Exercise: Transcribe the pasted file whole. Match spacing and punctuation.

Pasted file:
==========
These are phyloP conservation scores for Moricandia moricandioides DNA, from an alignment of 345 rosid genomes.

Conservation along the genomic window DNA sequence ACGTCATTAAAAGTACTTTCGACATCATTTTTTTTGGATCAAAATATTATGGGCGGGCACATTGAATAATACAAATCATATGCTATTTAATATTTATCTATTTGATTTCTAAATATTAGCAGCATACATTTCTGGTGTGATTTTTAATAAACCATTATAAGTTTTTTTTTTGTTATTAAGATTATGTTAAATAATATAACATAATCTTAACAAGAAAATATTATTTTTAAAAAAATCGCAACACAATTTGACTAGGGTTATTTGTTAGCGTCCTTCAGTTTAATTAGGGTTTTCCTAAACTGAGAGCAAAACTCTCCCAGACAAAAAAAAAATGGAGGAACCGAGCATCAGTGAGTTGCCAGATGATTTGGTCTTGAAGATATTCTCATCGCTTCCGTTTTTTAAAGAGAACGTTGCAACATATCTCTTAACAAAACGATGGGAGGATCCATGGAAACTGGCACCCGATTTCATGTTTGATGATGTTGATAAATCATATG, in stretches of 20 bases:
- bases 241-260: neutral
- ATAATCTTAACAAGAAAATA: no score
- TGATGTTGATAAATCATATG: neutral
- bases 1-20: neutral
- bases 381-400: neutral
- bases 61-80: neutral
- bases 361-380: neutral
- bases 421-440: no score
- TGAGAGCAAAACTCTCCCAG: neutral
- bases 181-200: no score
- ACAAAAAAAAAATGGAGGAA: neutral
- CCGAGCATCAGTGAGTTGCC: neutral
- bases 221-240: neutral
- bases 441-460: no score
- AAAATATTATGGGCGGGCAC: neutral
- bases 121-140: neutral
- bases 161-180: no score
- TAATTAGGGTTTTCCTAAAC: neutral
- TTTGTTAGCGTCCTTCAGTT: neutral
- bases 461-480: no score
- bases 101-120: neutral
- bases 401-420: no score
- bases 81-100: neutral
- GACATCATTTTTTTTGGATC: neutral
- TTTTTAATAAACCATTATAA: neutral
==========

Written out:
These are phyloP conservation scores for Moricandia moricandioides DNA, from an alignment of 345 rosid genomes.

Conservation along the genomic window DNA sequence ACGTCATTAAAAGTACTTTCGACATCATTTTTTTTGGATCAAAATATTATGGGCGGGCACATTGAATAATACAAATCATATGCTATTTAATATTTATCTATTTGATTTCTAAATATTAGCAGCATACATTTCTGGTGTGATTTTTAATAAACCATTATAAGTTTTTTTTTTGTTATTAAGATTATGTTAAATAATATAACATAATCTTAACAAGAAAATATTATTTTTAAAAAAATCGCAACACAATTTGACTAGGGTTATTTGTTAGCGTCCTTCAGTTTAATTAGGGTTTTCCTAAACTGAGAGCAAAACTCTCCCAGACAAAAAAAAAATGGAGGAACCGAGCATCAGTGAGTTGCCAGATGATTTGGTCTTGAAGATATTCTCATCGCTTCCGTTTTTTAAAGAGAACGTTGCAACATATCTCTTAACAAAACGATGGGAGGATCCATGGAAACTGGCACCCGATTTCATGTTTGATGATGTTGATAAATCATATG, in stretches of 20 bases:
- bases 241-260: neutral
- ATAATCTTAACAAGAAAATA: no score
- TGATGTTGATAAATCATATG: neutral
- bases 1-20: neutral
- bases 381-400: neutral
- bases 61-80: neutral
- bases 361-380: neutral
- bases 421-440: no score
- TGAGAGCAAAACTCTCCCAG: neutral
- bases 181-200: no score
- ACAAAAAAAAAATGGAGGAA: neutral
- CCGAGCATCAGTGAGTTGCC: neutral
- bases 221-240: neutral
- bases 441-460: no score
- AAAATATTATGGGCGGGCAC: neutral
- bases 121-140: neutral
- bases 161-180: no score
- TAATTAGGGTTTTCCTAAAC: neutral
- TTTGTTAGCGTCCTTCAGTT: neutral
- bases 461-480: no score
- bases 101-120: neutral
- bases 401-420: no score
- bases 81-100: neutral
- GACATCATTTTTTTTGGATC: neutral
- TTTTTAATAAACCATTATAA: neutral